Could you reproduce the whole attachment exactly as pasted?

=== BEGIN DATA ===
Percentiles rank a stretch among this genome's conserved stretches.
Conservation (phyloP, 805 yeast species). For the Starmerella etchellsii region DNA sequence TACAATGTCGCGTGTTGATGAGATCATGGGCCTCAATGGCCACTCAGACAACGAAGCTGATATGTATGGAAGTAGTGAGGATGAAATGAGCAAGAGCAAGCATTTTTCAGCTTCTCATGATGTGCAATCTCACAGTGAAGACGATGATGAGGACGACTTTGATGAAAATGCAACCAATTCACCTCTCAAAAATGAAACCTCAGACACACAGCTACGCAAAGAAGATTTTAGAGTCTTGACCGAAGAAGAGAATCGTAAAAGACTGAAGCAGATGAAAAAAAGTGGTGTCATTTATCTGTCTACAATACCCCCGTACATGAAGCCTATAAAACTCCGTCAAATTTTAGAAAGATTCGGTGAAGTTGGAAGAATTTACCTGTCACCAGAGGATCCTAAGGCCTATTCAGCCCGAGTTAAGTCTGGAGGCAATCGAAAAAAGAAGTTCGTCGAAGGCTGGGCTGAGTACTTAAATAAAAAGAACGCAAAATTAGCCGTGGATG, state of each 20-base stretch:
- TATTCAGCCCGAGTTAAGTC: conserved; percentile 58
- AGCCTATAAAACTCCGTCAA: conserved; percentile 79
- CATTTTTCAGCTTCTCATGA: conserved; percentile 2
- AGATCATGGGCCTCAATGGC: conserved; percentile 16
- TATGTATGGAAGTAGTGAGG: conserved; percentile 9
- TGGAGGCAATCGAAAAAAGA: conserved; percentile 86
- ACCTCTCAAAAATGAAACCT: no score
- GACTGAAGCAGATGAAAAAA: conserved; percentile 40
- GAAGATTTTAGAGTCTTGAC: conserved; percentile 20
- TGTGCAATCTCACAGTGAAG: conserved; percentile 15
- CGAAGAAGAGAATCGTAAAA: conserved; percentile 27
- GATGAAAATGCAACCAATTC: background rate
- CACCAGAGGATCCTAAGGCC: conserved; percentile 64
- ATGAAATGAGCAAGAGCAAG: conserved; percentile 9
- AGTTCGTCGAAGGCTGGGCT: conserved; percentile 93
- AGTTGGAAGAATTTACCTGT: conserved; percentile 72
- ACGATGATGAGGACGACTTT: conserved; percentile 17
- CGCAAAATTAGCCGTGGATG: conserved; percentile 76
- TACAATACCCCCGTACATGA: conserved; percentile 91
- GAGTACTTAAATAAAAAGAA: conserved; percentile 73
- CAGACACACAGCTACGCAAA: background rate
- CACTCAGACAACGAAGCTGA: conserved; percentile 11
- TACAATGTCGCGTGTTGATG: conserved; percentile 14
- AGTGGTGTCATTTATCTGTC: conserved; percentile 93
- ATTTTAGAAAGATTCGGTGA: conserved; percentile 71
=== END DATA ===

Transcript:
Percentiles rank a stretch among this genome's conserved stretches.
Conservation (phyloP, 805 yeast species). For the Starmerella etchellsii region DNA sequence TACAATGTCGCGTGTTGATGAGATCATGGGCCTCAATGGCCACTCAGACAACGAAGCTGATATGTATGGAAGTAGTGAGGATGAAATGAGCAAGAGCAAGCATTTTTCAGCTTCTCATGATGTGCAATCTCACAGTGAAGACGATGATGAGGACGACTTTGATGAAAATGCAACCAATTCACCTCTCAAAAATGAAACCTCAGACACACAGCTACGCAAAGAAGATTTTAGAGTCTTGACCGAAGAAGAGAATCGTAAAAGACTGAAGCAGATGAAAAAAAGTGGTGTCATTTATCTGTCTACAATACCCCCGTACATGAAGCCTATAAAACTCCGTCAAATTTTAGAAAGATTCGGTGAAGTTGGAAGAATTTACCTGTCACCAGAGGATCCTAAGGCCTATTCAGCCCGAGTTAAGTCTGGAGGCAATCGAAAAAAGAAGTTCGTCGAAGGCTGGGCTGAGTACTTAAATAAAAAGAACGCAAAATTAGCCGTGGATG, state of each 20-base stretch:
- TATTCAGCCCGAGTTAAGTC: conserved; percentile 58
- AGCCTATAAAACTCCGTCAA: conserved; percentile 79
- CATTTTTCAGCTTCTCATGA: conserved; percentile 2
- AGATCATGGGCCTCAATGGC: conserved; percentile 16
- TATGTATGGAAGTAGTGAGG: conserved; percentile 9
- TGGAGGCAATCGAAAAAAGA: conserved; percentile 86
- ACCTCTCAAAAATGAAACCT: no score
- GACTGAAGCAGATGAAAAAA: conserved; percentile 40
- GAAGATTTTAGAGTCTTGAC: conserved; percentile 20
- TGTGCAATCTCACAGTGAAG: conserved; percentile 15
- CGAAGAAGAGAATCGTAAAA: conserved; percentile 27
- GATGAAAATGCAACCAATTC: background rate
- CACCAGAGGATCCTAAGGCC: conserved; percentile 64
- ATGAAATGAGCAAGAGCAAG: conserved; percentile 9
- AGTTCGTCGAAGGCTGGGCT: conserved; percentile 93
- AGTTGGAAGAATTTACCTGT: conserved; percentile 72
- ACGATGATGAGGACGACTTT: conserved; percentile 17
- CGCAAAATTAGCCGTGGATG: conserved; percentile 76
- TACAATACCCCCGTACATGA: conserved; percentile 91
- GAGTACTTAAATAAAAAGAA: conserved; percentile 73
- CAGACACACAGCTACGCAAA: background rate
- CACTCAGACAACGAAGCTGA: conserved; percentile 11
- TACAATGTCGCGTGTTGATG: conserved; percentile 14
- AGTGGTGTCATTTATCTGTC: conserved; percentile 93
- ATTTTAGAAAGATTCGGTGA: conserved; percentile 71